Today, you can find network attached storage (NAS) devices for business and home applications in both wired and wireless configurations. Even so, with today’s wireless technology, both on client side and server side, you will almost always get a more reliable connection by using a wired NAS. Ideally, you would have the NAS connected directly to your router and then the client device connected to the router through a wired connection as well. This serves gaming consoles and multimedia streaming devices particularly well. However, the realities of a home or small office network setup often preclude connecting Ethernet cables throughout the space. If you aren’t willing to tear holes in walls and snake cables throughout several floors and rooms, there is a happy medium between the unreliable nature of WiFi and the cost and hassle of hardwired Ethernet: powerline networking.
Powerline networking uses a building’s existing electrical wiring to transmit data through normal AC outlets. They work by connecting an Ethernet over powerline adapter to an AC outlet, which essentially turns the outlet into an Ethernet port. Any device connected to the powerline Ethernet adapter can transfer data to and from any other device connected to a powerline Ethernet adapter that’s been plugged into the same electrical system (i.e. the outlets must both be connected to the same circuit breaker box or distribution panel).
The advantages of powerline networking are many. First of all, you get a reliable, wired connection for any device in the home or office. This eliminates issues caused by interference from radio devices, microwaves, thick walls, air ducts and other wireless routers in the neighborhood. Secondly, it takes advantage of the fastest network adapter available on most client devices. Most devices will have a 10/100 Fast Ethernet port that can transfer data at speeds up to 100 Mbps. Newer devices may have 10/10/1000 Gigabit Ethernet ports that can transfer data at speeds up to 1,000 Mbps, or 1 Gbps. The most common wireless protocols (802.11 b/g/n) on the other hand, transfer data at 11 Mbps/54 Mbps/600 Mbps, respectively, with many devices still lacking wireless-N capabilities. While you won’t experience much difference between wireless connections and wired connections when accessing the Internet, support for speeds up to and in excess of 100 Mbps will be noticeable when accessing files on a NAS attached to your local network.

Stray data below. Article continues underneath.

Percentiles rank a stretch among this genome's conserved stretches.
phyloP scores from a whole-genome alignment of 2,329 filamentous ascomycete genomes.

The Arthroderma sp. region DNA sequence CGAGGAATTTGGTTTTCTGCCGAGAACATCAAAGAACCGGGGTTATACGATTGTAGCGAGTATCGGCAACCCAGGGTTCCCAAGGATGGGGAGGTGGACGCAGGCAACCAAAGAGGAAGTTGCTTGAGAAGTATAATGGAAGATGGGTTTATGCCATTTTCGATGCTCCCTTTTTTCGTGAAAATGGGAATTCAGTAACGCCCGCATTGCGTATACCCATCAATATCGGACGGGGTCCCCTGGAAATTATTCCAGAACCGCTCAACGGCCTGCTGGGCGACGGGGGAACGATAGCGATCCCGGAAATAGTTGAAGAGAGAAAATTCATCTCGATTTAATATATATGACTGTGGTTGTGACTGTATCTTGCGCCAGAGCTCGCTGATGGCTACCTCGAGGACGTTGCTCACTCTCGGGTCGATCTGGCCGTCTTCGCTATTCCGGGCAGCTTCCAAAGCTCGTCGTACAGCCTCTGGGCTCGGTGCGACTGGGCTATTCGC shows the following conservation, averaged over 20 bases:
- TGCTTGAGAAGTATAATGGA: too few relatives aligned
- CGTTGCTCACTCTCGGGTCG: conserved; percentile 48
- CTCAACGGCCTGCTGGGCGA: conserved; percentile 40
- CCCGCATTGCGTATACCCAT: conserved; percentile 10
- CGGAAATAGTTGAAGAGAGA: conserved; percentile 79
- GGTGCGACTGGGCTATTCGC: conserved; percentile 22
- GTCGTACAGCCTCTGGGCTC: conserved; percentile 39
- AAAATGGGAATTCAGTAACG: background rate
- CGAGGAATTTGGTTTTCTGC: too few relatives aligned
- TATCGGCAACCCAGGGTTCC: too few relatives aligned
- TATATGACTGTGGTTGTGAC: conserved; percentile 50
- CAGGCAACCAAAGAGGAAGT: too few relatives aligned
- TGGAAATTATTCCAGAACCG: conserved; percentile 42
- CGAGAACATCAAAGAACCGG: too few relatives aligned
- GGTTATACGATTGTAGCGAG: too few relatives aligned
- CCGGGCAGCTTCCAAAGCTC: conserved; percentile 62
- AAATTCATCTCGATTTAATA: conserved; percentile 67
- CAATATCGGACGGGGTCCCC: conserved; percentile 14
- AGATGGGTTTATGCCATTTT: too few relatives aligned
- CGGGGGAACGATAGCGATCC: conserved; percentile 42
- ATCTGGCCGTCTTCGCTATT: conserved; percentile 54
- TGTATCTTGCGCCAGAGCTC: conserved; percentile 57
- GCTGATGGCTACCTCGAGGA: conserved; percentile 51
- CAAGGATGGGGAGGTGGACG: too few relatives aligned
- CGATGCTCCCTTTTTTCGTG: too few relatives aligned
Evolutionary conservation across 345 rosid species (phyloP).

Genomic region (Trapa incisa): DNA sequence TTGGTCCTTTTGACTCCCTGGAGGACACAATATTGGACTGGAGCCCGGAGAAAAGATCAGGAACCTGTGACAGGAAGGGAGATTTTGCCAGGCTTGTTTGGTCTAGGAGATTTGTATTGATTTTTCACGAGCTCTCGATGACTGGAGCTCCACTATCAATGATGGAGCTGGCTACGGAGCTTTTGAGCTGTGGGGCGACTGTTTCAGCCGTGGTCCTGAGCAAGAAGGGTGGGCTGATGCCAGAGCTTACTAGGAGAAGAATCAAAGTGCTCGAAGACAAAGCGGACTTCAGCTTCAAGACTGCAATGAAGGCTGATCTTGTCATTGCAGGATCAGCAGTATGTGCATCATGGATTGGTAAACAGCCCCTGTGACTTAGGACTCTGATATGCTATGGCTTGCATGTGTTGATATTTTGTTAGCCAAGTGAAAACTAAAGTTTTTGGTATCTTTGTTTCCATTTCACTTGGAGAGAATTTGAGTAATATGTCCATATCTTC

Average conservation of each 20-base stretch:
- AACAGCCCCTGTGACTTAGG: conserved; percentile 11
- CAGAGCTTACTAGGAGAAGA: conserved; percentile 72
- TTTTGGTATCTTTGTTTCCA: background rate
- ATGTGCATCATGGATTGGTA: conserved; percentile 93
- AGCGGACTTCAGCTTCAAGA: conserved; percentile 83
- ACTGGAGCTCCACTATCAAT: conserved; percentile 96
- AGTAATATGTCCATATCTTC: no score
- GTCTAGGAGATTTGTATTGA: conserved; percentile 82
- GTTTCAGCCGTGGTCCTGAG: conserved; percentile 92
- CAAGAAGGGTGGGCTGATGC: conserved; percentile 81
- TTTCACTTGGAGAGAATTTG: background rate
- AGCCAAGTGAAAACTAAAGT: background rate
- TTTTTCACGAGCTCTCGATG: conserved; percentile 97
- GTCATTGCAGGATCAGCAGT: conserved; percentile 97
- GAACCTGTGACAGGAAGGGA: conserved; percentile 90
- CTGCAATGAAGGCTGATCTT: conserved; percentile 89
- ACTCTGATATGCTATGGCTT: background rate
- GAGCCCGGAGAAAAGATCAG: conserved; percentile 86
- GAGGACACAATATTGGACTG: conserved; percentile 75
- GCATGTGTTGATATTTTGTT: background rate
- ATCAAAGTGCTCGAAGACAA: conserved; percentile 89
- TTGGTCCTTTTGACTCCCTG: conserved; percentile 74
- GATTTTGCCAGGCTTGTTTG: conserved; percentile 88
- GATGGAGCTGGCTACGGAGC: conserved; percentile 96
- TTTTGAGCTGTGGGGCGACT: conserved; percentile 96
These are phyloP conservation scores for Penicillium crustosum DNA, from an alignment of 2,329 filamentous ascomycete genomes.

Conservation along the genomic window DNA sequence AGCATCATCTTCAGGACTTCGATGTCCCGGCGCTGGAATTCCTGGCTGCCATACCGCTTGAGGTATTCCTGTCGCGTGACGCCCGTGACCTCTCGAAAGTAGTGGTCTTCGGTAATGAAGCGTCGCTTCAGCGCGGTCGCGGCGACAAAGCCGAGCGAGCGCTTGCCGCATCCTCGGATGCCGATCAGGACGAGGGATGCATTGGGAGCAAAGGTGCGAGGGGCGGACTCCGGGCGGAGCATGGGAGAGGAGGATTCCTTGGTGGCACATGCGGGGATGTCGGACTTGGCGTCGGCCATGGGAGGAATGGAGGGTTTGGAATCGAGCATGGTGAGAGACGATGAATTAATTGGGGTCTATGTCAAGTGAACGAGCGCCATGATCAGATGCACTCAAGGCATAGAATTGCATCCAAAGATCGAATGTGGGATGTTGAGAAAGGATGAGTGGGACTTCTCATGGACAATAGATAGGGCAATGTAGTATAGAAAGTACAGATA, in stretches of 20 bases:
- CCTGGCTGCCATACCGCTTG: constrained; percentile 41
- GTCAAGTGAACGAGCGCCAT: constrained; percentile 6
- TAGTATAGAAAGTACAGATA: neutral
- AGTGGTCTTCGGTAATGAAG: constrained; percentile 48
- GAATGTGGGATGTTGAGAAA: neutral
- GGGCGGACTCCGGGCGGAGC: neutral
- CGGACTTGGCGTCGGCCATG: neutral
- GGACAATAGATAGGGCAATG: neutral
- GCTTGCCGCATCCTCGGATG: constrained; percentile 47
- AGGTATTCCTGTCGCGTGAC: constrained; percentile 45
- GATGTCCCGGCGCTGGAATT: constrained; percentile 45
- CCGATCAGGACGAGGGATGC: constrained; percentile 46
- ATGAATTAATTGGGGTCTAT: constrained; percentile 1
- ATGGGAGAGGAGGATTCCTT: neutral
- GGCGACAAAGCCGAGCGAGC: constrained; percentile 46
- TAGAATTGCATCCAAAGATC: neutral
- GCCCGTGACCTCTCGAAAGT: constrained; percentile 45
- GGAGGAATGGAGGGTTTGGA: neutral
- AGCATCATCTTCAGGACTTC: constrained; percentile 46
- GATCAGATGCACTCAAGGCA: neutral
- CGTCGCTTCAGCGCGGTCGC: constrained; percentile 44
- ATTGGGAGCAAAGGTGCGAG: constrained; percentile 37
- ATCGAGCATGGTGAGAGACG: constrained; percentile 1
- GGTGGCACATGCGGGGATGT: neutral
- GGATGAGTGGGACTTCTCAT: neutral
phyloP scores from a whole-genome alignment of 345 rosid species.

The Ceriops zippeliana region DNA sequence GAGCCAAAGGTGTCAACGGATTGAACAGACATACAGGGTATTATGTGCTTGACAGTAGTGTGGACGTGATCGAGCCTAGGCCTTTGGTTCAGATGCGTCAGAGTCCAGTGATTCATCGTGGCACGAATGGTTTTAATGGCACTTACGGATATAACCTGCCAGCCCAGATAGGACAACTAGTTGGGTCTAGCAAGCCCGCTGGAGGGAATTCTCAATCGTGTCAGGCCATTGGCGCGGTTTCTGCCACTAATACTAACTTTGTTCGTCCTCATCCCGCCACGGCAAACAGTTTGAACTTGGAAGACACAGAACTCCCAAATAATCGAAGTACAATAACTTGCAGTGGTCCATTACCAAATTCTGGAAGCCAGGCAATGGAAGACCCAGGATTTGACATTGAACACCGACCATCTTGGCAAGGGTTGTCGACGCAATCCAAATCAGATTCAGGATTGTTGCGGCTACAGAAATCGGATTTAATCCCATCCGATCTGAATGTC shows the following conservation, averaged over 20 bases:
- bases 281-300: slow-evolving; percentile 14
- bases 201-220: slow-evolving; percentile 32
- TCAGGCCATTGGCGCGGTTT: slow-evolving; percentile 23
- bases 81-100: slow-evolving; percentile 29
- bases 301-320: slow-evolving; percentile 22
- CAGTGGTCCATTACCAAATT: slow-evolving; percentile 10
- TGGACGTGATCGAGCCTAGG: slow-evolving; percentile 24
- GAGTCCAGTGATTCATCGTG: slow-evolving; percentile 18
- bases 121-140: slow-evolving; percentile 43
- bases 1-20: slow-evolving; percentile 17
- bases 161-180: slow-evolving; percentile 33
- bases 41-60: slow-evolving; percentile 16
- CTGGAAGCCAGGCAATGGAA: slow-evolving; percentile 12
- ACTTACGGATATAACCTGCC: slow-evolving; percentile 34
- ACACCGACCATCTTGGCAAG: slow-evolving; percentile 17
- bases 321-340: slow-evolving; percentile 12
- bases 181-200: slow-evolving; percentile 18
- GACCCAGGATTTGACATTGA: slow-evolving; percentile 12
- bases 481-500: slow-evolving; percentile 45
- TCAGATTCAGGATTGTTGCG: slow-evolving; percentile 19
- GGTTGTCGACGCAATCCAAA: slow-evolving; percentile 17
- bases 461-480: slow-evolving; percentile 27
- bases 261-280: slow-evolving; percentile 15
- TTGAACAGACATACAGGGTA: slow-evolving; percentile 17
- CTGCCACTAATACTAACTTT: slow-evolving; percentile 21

The disadvantage of powerline networking is that it can be limited by the electrical circuitry in the building. Older circuits may degrade the speed and reliability of the connection, though most buildings will not have this issue. Powerline networking is also significantly slower than a straight Ethernet connection. Affordable powerline networking adapters max out around 500 Mbps, with many adapters on the market still ranging in the 54 Mbps to 200 Mbps speeds. These speeds will still be better than WiFi in most cases, however.
If you are unable to keep a NAS in the same room as a router, where it can plug directly into the router, your next best bet is to go with a powerline Ethernet connection from the NAS to the router. Then, also use either straight Ethernet connections or powerline Ethernet connections for high priority devices, such as desktop computers, servers, streaming TV boxes and gaming consoles. Even if you are still forced to rely on wireless connections, say for laptops, smartphones and tablets, having that wired connection between the NAS and the router will improve your speeds and reliability for all client devices accessing the networked data storage.
Powerline Networking and Network Attached Storage
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